A while back, I was working on a short article about Normalization for a book that never got published (admittedly I wasn’t getting paid for the article, and it wasn’t for charity, so I wasn’t that broken up over it.) The task at hand was to, in 2 pages or less, describe the process of normalization and help you to know when you have finished. In my upcoming book Pro SQL Server 2000 + N (where N > 10) Relational Database Design and Implementation, it takes about 45 pages. So it wasn’t really a realistic task, especially considering I have spent about a full paragraph letting you know how hard the task is going to be. The most important thing that is missing from this short introduction is examples, which I include in the book in truck loads.
There are two distinct ways that Normalization is approached. In a very formal manner, there are a progressive set of “rules” that specify “forms” that you are working to achieve. There is nothing wrong with that definition, but progressing through the forms in a stepwise manner is certainly not how any seasoned data architect is likely to approach the problem of designing data storage. Instead, you design with the principles of normalization in mind, and use the normal forms as a test to your design.
The problem with getting a great database design is compounded with how natural the process seems. The first database that the past uneducated version of me built had 10+ tables, all of obvious ones like customer, orders, etc. set up so the user interface could be produced to satisfy the client. However, tables for address and even order items were left as part of the main tables, making it a beast to work with for queries, and as my employer wanted more and more out of the system, the design became more and more taxed. The basics were there, but the internals were all wrong and the design could have used about 50 or so tables to flesh out the correct solution. Soon after (at my next company, sorry Terry), I gained a real education in the basics of database design, and the little 1000 watt halogen light bulb went off…
That light bulb was there because what had looked like a more complicated in the college database class that no normal person would have created (bet you can’t guess what my grade was in that class!) was really there to help my design fit in with the tools that I was using. Turns out that the people who create relational database engines use the same concepts of normalization to help guide how the engine is created that I needed to for a database to work well. So if the relational engine vendors are using a set of concepts to guide how they create the engine, it turns out to be actually quite helpful if you follow along.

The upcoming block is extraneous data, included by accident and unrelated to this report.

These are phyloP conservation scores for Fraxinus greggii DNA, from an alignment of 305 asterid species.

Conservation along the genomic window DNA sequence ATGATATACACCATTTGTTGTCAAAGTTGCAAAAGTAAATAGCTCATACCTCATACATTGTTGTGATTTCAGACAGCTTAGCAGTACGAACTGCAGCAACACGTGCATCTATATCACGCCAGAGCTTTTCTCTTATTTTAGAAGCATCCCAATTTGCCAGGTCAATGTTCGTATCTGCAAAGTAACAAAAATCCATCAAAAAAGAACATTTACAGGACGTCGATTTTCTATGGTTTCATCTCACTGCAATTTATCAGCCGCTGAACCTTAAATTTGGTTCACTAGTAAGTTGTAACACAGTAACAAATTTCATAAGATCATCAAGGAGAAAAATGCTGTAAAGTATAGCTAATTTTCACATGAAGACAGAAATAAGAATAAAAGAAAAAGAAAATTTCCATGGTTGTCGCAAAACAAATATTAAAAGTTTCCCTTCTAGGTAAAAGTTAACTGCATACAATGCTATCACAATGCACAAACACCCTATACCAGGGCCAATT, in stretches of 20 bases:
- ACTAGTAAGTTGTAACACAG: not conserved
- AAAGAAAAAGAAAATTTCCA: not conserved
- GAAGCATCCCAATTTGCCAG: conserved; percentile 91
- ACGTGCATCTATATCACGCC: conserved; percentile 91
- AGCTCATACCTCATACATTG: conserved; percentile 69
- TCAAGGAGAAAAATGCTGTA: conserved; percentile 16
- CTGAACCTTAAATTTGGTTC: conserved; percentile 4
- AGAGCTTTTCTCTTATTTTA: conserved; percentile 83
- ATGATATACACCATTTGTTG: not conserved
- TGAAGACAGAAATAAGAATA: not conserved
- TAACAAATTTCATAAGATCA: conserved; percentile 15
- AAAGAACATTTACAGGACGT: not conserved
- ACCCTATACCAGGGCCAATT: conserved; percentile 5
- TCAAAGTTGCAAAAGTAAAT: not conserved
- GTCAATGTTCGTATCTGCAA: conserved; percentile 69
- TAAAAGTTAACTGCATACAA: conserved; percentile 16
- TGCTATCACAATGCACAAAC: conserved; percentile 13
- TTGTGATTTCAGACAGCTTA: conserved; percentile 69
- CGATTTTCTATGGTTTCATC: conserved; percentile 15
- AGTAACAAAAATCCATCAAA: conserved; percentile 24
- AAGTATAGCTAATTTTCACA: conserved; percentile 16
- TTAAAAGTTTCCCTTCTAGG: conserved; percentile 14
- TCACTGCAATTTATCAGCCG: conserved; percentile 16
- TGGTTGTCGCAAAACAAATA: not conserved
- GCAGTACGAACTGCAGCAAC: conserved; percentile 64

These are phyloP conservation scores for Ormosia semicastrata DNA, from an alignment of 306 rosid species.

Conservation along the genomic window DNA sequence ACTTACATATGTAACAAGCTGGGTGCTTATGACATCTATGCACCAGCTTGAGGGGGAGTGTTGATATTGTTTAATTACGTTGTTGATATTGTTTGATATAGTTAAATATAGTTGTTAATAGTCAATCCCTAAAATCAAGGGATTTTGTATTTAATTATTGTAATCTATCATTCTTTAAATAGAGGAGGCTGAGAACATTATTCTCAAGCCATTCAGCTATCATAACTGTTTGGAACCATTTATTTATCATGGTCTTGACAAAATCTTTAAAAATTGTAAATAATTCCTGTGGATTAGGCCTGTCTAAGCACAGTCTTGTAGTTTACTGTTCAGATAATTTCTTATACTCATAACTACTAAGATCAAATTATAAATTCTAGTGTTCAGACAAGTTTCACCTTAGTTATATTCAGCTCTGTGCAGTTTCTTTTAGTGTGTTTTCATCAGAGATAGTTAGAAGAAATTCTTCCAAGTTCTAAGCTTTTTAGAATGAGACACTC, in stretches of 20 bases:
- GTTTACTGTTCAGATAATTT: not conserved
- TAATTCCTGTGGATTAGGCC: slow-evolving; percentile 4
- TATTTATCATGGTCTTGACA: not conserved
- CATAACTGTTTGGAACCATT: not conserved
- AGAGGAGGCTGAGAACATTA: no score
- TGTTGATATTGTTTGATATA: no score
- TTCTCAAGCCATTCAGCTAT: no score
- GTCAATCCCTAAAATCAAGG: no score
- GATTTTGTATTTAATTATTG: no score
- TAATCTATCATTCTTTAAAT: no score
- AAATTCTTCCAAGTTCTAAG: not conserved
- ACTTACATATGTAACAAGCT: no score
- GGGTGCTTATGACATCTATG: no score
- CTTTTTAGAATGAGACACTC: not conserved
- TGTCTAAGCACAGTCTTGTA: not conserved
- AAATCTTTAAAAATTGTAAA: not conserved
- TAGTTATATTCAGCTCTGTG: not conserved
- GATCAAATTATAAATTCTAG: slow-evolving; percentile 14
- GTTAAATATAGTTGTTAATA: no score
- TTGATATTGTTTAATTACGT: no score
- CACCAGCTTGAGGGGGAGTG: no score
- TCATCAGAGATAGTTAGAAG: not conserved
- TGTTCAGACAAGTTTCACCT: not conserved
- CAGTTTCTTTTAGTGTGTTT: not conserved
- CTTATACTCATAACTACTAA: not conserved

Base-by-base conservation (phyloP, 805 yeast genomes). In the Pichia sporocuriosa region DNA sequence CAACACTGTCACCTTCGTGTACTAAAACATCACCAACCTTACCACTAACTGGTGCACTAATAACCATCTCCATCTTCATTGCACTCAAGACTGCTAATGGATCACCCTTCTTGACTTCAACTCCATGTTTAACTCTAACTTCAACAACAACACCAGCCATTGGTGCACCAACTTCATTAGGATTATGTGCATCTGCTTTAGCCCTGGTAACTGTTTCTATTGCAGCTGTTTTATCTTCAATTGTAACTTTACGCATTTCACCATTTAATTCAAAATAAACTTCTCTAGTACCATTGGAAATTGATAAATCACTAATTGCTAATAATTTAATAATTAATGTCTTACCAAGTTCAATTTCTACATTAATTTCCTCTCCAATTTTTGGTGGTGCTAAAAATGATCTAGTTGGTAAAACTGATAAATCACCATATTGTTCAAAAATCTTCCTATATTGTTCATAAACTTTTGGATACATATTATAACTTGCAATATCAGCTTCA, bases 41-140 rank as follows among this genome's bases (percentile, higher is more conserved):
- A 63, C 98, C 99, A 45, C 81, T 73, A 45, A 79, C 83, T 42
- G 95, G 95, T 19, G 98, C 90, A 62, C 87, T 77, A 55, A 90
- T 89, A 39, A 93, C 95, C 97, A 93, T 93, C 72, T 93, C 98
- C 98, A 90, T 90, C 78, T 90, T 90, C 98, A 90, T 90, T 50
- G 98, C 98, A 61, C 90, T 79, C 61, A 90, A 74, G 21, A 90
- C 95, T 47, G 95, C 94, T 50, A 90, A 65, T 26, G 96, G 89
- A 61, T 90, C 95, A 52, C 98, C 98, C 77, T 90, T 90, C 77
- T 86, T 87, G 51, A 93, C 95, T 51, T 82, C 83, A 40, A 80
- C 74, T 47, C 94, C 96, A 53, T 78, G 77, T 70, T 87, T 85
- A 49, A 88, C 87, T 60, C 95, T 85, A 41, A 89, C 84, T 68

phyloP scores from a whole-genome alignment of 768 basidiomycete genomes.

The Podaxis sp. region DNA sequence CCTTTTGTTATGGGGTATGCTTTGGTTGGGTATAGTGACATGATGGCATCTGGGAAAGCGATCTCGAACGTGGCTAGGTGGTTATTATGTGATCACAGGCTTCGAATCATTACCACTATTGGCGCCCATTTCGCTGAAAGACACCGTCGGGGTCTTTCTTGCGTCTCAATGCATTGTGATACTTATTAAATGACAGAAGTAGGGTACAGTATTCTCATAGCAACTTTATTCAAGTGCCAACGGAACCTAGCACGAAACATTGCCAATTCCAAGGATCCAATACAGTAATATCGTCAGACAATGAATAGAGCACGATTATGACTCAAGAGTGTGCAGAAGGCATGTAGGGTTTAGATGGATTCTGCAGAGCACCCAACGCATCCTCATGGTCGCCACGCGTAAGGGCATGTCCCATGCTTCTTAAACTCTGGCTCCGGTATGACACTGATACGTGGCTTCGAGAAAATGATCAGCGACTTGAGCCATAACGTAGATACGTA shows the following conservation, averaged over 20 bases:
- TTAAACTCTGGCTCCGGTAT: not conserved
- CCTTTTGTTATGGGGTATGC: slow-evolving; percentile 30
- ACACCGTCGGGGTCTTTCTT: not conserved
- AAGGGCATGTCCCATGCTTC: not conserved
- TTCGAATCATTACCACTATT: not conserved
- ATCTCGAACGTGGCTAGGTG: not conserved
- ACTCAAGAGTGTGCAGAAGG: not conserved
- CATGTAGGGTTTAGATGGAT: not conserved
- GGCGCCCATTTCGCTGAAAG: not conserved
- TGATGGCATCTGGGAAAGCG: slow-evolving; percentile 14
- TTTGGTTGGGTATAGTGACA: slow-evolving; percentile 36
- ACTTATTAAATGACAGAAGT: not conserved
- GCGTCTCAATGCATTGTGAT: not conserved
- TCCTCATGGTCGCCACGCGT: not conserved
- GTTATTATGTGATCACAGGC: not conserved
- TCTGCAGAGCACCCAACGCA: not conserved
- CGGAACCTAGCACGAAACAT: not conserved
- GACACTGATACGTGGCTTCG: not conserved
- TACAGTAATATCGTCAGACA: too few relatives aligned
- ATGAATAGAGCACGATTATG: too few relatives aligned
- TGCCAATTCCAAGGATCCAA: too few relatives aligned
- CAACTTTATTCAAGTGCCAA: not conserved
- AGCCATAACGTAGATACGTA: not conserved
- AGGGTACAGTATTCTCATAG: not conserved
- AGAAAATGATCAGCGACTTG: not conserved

First, lets look at the “formal” rules. The normalization rules are stated in terms of “forms”, starting at First Normal Form, and including several others some of which are numbered, some are named for the creators of the rule. (Note that in the strictest terms, to be in a greater form, you ought to also conform to the lesser form. So you can’t be in third normal form and not give in to the definition of the First). To be honest, it is rare that a data architect will actually refer to the normal forms in conversation specifically unless they are having a nerd argument with a developer that is trying to design an entire customer relationship management system in a single table, but understanding the basics of normalization is essential to understanding why it is needed. What follows is a very quick restatement of the normal forms:
- First Normal form/Definition of a Table – Attribute and row “shape”
- All columns must be atomic—one value per column
- All rows of a table must contain the same number of values – no arrays
- Each row should be different from all other rows in the table – unique rows
- Boyce-Codd Normal Form – Every candidate key is identified, and all attributes are fully dependent on a key, and all columns must identify a fact about a key and nothing but a key.
- Second Normal Form - All attributes must be a fact about the entire primary key and not a subset of the primary key
- Third Normal Form - All attributes must be a fact about the primary key and nothing but the primary key
- Fourth Normal Form - There must not be more than one multivalued dependency represented in the entity. That is to say that every attribute relates to the key with a cardinality of one. Not a common rule to violate, but it definitely does occur.
- Fifth Normal Form - All relationships are broken down to binary relationships when the decomposition is lossless. Very rarely violated in typical designs.